The conference garnered participation from 45 colleges and universities, representing states throughout the Southeast, achieving cross-institutional dialogue, knowledge exchange, and the creation of new solutions to Climate Action planning, curriculum reform, and other key issues. This conference marked the third regional symposium hosted by the American College & University Presidents’ Climate Commitment.

David E. Shi, President Emeritus, Furman University

Opening Speakers

After a warm welcome by Agnes Scott College President Elizabeth Kiss, David E. Shi, President Emeritus of Furman University, opened the symposium on Wednesday evening. The keynote presentation, entitled “Sustainability in the South: An Oxymoron?” addressed some of the region’s most pressing questions regarding conservation, sustainability, and climate leadership.

Dr. Shi posed the questions: How can conservation thrive in a conservative culture, and how can higher education be the vanguard of cultural change? His talk shared statistics on the southeastern colleges and universities progress on climate and sustainability initiatives, and reviewed the need for campuses to move from singular sustainability projects to a centralized “hub” for large-scale transformational change.

Symposium Sessions

World Café: From Planning to Action

Participants kicked off the first full day of the conference with dynamic discussion and planning during the World Café, which allowed for reflections on leveraging campus resources in order to implement climate action planning solutions. Facilitated by Bonny Bentzin of GreenerU, the session focused around key themes related to communicating and engaging with the campus community.

Campus Sustainability Case Studies

Case studies from eight different institutions in three concurrent sessions were presented as a means to address the topically and geographically relevant problems that many campuses face, and share how these issues are being dealt with.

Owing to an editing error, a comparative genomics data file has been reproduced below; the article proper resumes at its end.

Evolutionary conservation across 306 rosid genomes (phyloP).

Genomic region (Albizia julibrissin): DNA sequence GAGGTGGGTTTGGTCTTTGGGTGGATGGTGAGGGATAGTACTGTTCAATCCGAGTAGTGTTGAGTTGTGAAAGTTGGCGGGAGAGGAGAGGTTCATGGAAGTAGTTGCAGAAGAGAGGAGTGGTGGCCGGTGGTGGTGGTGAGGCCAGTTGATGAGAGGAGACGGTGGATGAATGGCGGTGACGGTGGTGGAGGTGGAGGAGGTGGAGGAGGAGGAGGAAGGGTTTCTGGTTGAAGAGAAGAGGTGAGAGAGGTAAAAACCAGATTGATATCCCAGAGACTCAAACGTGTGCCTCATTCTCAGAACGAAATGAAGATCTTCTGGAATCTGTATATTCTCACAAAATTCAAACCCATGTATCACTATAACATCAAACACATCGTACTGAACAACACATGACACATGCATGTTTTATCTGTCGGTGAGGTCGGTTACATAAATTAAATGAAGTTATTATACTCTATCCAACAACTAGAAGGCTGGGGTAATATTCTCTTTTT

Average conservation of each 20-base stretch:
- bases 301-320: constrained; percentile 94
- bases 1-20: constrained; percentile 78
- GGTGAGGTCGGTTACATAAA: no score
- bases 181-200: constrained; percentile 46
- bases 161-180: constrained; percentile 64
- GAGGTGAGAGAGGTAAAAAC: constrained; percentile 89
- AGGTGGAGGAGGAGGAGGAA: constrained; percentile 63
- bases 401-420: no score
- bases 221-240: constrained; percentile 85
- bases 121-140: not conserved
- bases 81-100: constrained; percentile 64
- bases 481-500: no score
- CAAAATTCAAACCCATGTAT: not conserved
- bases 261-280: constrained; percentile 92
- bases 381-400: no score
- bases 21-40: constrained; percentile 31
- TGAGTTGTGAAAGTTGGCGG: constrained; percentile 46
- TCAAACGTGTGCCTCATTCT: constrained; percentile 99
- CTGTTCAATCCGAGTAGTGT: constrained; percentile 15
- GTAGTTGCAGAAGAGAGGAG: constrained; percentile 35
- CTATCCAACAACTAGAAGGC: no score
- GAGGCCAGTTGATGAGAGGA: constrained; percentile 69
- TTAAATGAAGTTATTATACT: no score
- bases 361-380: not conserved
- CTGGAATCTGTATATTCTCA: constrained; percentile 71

The first track, Financing, highlighted three institutions from North Carolina, Georgia, and Kentucky. A team from Elizabeth City State University (ECSU) including Cassidy Cannon, Sustainability Director, Robert Gaines, Special Assistant to the Chancellor, Charles Hall, Director of Design & Construction, Dennis Leary, Facilities Director, and Kent Anson, Vice President of Higher Education for Honeywell Building Solutions presented on the campus’s experience leveraging a comprehensive energy savings program to address deferred maintenance, energy costs, and sustainability goals. Howard Wertheimer, Director of Capital Planning & Space also discussed the lessons learned in building the Georgia Institute of Technology’s Carbon Neutral Energy Solutions Laboratory (CNES), and Mitchell H. Payne, Associate Vice President for Business Affairs at the University of Louisville provided an overview of financing energy efficiency through energy savings performance contracting.

Hands-on learning at Furman University’s David E. Shi Center for Sustainability

In the second track, Sustainable Food and Community Engagement, Furman University’s Katherine Kransteuber, Program Coordinator at the David E. Shi Center for Sustainability shared the interdisciplinary faculty-student research initiative designed to study and further sustainable agriculture on campus and in the Carolinas. Stephanie Sims, Implementation Coordinator at Office of Sustainability at the University of Florida provided an overview of UF’s broad approach to involving stakeholders and addressing challenges and opportunities in food systems through partnerships and innovative programming, which included strategies such as “Food for Thought” outreach campaigns and University extension efforts and the Office of Sustainability at the regional and state level.

The third track, Addressing the Challenge of Coal began with a presentation by Susan Kidd, Director of Sustainability at Agnes Scott College, discussing the institutional challenge of cheap coal, and the college’s focus on funding options for energy efficiency and renewable energy,. Matt Earnest, Vice President of Workforce and Economic Development at Bridgemont Community and Technical College showcased how the institution’s Sustainability Institute is bringing together multiple organizations with varying viewpoints to promote sustainability through workforce education, academic enhancement, and community development. Gordie Bennett, Sustainability Manager at the University of Tennessee Knoxville also provided examples of their institutional path to a cleaner campus by converting the nearly 50-year old UT Knoxville Steam Plant to 100% natural gas and fuel oil, with a focus on the decision making process that weighed the social and economic implications of going coal free in the Tennessee Valley.